US Coins

Monday Morning Brief for Mar. 18, 2024: Measuring ability

MyCollect’s “Guess the Grade” lets you know where you stand in your ability to grade coins with the clock ticking. The game requires a decision in less than a minute.

Image courtesy of MyCollect.

I’m not afraid of a challenge.

I’ve been known to take quizzes from online platforms, play along with game shows on TV (even almost qualified for one) and play “Jeopardy” on nearly a daily basis thanks to Alexa. It’s a way of learning. I have no illusion of being the best.

Wait, that’s not true. The nagging, long-standing desire to win lurks very near the surface. Second place is the first loser. That’s never more evident than when you are outbid for a desired coin during a Whatnot auction.

When I read about the “Guess the Grade” game being offered at MyCollect, I knew I had to see it for myself. Getting to the game was simple enough. I considered that my first victory, knowing I would probably have to take them where I could get them and maybe lower my standards along the way. Once I had signed in to the MyCollect account, Guess the Grade was prominently located on the left side menu.

You have an opportunity to read the instructions before getting started, but some of us are not wired that way. The operation is extremely simple and the methodology is what you would expect. You get a high-quality picture of the obverse and reverse of a selected coin. The key here is that you get 45 seconds. Essentially, that means it’s not just how well you grade, but how well you grade quickly. When you think about it, 45 seconds is really pretty generous considering what the professionals go through. The difference here, in addition to time, is that making a mistake in Guess the Grade had far less consequence than the real thing. It’s a scoreboard, not a paycheck.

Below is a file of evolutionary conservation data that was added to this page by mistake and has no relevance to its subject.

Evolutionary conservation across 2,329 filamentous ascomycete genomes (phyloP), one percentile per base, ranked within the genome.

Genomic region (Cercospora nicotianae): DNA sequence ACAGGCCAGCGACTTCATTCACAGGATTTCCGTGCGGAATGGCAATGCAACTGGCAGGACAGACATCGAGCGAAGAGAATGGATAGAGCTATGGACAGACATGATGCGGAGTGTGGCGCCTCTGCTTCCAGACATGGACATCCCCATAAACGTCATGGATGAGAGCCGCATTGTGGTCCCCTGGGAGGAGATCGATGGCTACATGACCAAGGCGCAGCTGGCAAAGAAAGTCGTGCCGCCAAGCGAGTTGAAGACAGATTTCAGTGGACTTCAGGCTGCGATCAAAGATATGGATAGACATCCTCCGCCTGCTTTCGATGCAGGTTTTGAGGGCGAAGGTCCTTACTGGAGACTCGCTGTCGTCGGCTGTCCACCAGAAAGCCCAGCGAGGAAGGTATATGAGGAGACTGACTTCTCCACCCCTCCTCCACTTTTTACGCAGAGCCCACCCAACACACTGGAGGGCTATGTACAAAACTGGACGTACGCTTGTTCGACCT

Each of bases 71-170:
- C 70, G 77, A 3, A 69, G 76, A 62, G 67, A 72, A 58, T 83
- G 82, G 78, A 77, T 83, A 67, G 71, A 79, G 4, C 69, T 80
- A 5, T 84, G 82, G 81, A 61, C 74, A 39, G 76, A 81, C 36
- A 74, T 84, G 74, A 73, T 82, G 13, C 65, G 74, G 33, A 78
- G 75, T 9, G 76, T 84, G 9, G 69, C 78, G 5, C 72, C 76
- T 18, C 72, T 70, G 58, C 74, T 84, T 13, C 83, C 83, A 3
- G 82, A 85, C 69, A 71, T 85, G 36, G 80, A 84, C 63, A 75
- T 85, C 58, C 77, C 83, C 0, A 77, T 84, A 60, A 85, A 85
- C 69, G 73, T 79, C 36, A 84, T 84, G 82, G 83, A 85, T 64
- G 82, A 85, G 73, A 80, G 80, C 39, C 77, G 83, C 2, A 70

The first coin came up. What strike – Business or Proof? Get it right, that’s two points. Now what is the numeric grade? Is it a plus grade? You have to be exact to get the 16 points; any deviation means the score is proportional reduced…and the timer is still going. Got the number, now what about the suffix ­— things like DCAM, Full Bands, etc. could come into play. Hit submit and the results are “Well Done, Almost”.

Let’s move to the next one. It’s a 1904-S Liberty gold double eagle. I think it’s not Proof, so we go Business. I would put this at a 63, but I’m not sure. Nothing else. Hit submit quickly, and look, a perfect score.

Two coins in and doing fairly well. Beginner’s luck? Let’s see. Next coin, my grade, submit, another perfect. I’ve nailed two out of three. I have to be near the top!

You need to grade 50 coins to make the leaderboard and there are a lot of people who graded well beyond 50. Accuracy and time all figure in too. If I want to make the leaderboard, I have to keep this up.

Reality is a vicious teacher. Now on coin 25 and still looking for the next “Perfect.” I’m pretty sure one Roosevelt dime came up a second time and I was woefully wrong both times.

The tool (game) is designed to help hone your grading skills and it will. I was warned that it would be tough to walk away and it was, but it will be there when I get back. See you on the leaderboard.

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